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The Illustrated London News, 8 June 1872

THE SLAVE MARKET AT ZANZIBAR.

(Illustration to follow)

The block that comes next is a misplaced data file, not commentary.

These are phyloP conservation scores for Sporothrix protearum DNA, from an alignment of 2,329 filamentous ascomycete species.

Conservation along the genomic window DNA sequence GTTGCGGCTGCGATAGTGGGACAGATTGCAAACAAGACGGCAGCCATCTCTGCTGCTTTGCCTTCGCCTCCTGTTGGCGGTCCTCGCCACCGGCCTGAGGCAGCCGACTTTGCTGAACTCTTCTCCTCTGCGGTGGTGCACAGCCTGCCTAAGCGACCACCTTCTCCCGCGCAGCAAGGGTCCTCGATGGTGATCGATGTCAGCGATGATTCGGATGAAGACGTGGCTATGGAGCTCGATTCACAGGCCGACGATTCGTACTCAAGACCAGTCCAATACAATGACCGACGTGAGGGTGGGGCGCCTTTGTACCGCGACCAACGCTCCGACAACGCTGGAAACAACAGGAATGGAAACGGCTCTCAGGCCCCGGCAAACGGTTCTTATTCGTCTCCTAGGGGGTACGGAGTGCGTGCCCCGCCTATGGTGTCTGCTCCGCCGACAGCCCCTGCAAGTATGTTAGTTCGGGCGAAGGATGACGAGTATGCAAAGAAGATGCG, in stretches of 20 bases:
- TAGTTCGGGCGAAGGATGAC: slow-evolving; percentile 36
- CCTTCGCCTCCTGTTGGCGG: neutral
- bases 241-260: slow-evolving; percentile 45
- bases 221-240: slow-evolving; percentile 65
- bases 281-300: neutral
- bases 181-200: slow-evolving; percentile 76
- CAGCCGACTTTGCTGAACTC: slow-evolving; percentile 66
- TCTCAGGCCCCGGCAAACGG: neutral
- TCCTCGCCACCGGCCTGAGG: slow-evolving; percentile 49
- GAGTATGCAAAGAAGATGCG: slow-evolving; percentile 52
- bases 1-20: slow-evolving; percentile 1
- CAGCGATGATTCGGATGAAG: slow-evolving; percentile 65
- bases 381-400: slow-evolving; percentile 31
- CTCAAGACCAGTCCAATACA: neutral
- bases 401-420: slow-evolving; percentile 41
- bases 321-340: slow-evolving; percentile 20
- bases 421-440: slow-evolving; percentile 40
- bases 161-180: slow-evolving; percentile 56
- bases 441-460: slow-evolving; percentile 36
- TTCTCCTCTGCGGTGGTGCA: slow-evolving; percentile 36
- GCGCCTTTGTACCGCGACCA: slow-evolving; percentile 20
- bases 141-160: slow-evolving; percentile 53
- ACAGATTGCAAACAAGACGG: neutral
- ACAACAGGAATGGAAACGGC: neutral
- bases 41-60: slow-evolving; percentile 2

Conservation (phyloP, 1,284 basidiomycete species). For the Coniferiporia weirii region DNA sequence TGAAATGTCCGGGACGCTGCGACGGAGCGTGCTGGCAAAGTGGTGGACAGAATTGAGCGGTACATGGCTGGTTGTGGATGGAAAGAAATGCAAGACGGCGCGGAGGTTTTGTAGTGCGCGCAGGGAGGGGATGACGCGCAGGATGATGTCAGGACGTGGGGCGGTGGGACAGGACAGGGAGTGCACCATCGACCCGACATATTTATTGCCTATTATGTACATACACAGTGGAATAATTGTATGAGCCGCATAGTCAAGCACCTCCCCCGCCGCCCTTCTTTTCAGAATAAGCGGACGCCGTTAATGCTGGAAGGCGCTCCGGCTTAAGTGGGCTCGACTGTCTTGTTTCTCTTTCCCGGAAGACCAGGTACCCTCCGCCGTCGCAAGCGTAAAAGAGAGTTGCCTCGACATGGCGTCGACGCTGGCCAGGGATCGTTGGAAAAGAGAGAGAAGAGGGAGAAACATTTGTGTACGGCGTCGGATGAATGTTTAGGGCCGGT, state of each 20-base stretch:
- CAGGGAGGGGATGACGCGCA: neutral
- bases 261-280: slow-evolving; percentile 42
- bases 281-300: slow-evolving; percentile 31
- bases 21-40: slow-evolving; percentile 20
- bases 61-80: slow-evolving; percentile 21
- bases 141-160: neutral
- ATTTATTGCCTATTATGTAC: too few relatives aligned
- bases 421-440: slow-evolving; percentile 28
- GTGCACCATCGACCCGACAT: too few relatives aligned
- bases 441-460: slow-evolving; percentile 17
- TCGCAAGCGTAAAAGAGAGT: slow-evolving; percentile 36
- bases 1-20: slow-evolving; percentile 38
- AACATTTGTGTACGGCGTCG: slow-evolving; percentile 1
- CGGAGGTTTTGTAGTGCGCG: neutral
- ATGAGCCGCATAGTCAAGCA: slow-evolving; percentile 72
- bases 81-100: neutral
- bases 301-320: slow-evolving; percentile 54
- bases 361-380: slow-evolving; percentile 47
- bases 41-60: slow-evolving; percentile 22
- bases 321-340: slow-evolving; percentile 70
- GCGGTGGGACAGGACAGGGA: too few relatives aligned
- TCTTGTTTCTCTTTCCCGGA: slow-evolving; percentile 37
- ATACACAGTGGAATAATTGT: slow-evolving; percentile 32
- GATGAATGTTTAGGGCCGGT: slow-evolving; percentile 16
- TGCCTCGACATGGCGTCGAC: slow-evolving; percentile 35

A sketch of the effects of the cyclone at Zanzibar, and a view of the British Consulate in that East African seaport town, were engraved in our last week's Paper, having been furnished by Lieutenant W.W. Henn, R.N., one of the officers of the Livingstone Search Expedition, under Lieutenant Llewellyn Dawson. Zanzibar possesses the only open slave market now existing in the world. The place, of which Lieutenant Henn sends us a sketch, is an irregular, unpaved, oblong space, fifty yards by thirty yards in extent, three of its sides consisting of palm-thatched huts, the fourth presenting stone buildings of more respectable pretensions. The sale generally takes place about four o'clock in the afternoon, and at five business may be said to be at its height. The centre of the market is occupied by the slaves, who are seated in rows on the ground. Walking about and criticising the various lots are to be seen men of every race belonging to Eastern Africa and Arabia, from the wily Arab of Oman, who means to purchase thirty or forty slaves, to the fierce Somauli who intends a small speculation of three or four only. The English stranger is looked upon here with anything but favour by these gentlemen, especially if his aspect is at all nautical; as the ship of war in harbour is only waiting for the change of the monsoon, at which time the numerous slave carrying dhows make sail for the north. She will then lie in wait for them, and capture such of those vessels as may fall in her way. Apart from the other slaves, and standing up, are to be seen the choice female specimens. It is a revolting sight to watch a lascivious Arab, wishing to add stock to his harem, handling and examining the objects of his purchase before closing a bargain. The average price of male slaves is from 15 dols. to 20 dols., but the female slaves and concubines sell at from 40 dols. to 120 dols. About six o'clock the purchasers and the purchased begin to leave the market, and by seven the place is entirely deserted. When well attended, the number of slaves and buyers here will often exceed 600. The reader who wishes for local information is referred to Captain R.F. Burton's book, "Zanzibar City, Island, and Coast," in two volumes, lately published by Messrs. Tinsley Brothers.


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